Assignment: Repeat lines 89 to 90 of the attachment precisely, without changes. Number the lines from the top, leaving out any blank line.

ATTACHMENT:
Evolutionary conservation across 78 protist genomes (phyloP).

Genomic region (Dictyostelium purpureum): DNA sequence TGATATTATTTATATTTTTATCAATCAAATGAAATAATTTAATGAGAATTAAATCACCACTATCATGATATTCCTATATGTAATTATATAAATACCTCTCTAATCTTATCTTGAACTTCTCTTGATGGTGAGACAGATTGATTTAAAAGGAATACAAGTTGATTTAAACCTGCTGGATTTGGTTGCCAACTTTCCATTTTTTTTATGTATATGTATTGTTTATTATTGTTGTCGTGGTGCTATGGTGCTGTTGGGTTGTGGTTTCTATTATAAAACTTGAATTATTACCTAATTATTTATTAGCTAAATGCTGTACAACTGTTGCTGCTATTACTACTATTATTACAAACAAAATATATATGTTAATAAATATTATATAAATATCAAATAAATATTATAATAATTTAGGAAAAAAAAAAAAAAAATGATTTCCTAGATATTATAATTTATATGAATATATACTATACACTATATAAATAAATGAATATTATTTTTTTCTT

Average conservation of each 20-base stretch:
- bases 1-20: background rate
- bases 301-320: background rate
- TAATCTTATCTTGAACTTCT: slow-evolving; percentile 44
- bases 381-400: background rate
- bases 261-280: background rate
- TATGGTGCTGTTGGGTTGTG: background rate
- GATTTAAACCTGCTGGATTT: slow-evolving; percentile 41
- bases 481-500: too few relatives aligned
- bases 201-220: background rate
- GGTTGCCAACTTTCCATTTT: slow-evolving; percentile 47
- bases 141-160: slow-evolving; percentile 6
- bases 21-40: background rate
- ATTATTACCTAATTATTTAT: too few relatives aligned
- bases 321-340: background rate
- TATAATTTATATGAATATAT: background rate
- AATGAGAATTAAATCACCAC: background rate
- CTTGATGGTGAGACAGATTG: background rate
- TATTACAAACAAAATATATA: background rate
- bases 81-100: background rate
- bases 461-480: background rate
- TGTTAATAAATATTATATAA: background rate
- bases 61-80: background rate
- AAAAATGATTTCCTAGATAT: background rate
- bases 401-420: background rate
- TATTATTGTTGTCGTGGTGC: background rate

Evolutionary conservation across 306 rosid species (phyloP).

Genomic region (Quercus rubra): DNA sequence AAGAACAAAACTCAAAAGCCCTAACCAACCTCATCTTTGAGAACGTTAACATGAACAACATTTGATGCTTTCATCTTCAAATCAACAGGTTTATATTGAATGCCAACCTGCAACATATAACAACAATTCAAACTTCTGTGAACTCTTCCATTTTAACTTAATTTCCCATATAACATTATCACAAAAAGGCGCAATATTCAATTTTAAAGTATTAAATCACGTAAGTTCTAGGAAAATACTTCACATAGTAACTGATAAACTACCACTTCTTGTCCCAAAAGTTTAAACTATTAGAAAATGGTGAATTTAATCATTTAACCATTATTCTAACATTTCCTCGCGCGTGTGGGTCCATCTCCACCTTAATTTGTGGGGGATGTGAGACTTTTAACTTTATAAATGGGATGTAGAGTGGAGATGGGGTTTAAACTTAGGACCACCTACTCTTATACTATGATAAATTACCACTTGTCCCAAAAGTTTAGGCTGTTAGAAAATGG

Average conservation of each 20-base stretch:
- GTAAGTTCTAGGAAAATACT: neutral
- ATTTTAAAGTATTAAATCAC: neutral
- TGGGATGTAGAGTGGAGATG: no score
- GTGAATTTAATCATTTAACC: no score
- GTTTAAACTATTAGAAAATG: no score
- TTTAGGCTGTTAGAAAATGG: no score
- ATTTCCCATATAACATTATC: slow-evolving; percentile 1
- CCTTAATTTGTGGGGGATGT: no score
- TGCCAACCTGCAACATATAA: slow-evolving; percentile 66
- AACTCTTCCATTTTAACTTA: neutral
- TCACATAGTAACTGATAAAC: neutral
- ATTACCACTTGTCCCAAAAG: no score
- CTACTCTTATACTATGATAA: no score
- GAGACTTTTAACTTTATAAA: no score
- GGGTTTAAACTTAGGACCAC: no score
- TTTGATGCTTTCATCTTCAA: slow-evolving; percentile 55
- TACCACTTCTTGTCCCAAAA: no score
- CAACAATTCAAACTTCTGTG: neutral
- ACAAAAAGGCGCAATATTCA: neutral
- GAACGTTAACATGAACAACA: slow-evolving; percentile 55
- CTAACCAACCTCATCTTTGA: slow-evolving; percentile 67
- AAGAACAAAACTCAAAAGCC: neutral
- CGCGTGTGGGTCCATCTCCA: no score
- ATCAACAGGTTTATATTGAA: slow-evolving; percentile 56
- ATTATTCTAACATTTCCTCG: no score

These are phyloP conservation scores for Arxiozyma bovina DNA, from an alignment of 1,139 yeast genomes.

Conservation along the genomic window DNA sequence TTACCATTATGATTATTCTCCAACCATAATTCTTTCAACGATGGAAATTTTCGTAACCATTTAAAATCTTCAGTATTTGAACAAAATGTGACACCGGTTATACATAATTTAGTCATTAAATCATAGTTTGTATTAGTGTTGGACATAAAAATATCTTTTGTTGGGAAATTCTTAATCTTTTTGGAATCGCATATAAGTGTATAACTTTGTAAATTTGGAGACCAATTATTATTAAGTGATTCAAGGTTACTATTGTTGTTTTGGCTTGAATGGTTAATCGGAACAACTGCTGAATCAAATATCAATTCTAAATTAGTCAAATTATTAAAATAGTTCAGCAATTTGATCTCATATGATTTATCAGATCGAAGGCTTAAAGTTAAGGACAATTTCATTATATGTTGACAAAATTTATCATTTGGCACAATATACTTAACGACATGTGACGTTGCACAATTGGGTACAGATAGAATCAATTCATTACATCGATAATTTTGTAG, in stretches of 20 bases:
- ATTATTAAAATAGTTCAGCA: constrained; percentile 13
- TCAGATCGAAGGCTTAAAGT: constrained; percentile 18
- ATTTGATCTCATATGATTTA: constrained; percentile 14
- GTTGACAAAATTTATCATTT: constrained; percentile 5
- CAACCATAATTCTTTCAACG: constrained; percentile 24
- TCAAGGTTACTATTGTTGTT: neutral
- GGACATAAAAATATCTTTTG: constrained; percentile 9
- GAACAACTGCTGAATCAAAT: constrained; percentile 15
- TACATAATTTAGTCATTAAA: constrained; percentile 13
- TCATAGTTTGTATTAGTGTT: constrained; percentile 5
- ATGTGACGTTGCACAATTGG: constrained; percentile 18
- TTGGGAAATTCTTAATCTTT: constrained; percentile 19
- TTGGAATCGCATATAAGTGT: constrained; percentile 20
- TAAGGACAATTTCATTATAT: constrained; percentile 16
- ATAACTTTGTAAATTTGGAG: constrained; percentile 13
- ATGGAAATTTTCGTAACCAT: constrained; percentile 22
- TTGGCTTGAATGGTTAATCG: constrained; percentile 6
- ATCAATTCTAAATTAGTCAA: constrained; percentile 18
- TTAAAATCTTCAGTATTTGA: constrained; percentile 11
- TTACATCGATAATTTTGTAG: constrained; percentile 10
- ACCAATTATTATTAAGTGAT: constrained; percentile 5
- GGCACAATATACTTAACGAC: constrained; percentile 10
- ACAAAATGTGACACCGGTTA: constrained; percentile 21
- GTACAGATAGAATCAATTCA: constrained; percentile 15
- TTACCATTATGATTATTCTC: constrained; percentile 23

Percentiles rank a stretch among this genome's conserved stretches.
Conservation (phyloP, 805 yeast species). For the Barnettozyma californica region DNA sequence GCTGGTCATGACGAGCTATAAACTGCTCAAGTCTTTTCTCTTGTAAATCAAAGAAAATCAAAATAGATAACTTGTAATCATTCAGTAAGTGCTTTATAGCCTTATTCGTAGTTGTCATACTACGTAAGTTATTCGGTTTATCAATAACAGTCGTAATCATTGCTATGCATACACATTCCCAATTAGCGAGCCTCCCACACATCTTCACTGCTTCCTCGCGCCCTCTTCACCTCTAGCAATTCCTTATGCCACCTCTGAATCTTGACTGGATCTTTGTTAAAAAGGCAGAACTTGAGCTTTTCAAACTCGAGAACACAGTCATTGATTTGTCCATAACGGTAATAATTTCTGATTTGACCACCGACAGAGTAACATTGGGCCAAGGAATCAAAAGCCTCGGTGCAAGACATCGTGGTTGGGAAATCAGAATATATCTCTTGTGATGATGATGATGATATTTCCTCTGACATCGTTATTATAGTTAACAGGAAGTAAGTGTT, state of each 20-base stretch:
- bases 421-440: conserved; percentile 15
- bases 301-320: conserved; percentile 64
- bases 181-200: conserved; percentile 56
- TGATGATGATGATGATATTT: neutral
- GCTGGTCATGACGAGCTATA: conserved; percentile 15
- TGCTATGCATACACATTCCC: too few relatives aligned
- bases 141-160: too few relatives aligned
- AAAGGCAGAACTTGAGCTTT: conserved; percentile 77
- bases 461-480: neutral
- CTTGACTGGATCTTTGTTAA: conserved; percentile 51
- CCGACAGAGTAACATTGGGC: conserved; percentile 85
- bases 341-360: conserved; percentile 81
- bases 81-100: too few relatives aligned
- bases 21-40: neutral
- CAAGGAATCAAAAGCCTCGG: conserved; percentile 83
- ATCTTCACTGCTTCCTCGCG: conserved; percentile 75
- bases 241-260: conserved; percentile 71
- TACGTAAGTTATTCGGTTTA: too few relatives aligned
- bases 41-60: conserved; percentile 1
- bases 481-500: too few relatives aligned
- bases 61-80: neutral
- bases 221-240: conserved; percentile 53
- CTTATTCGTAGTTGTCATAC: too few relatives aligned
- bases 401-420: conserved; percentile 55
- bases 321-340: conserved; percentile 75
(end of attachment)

- TGATGATGATGATGATATTT: neutral
- GCTGGTCATGACGAGCTATA: conserved; percentile 15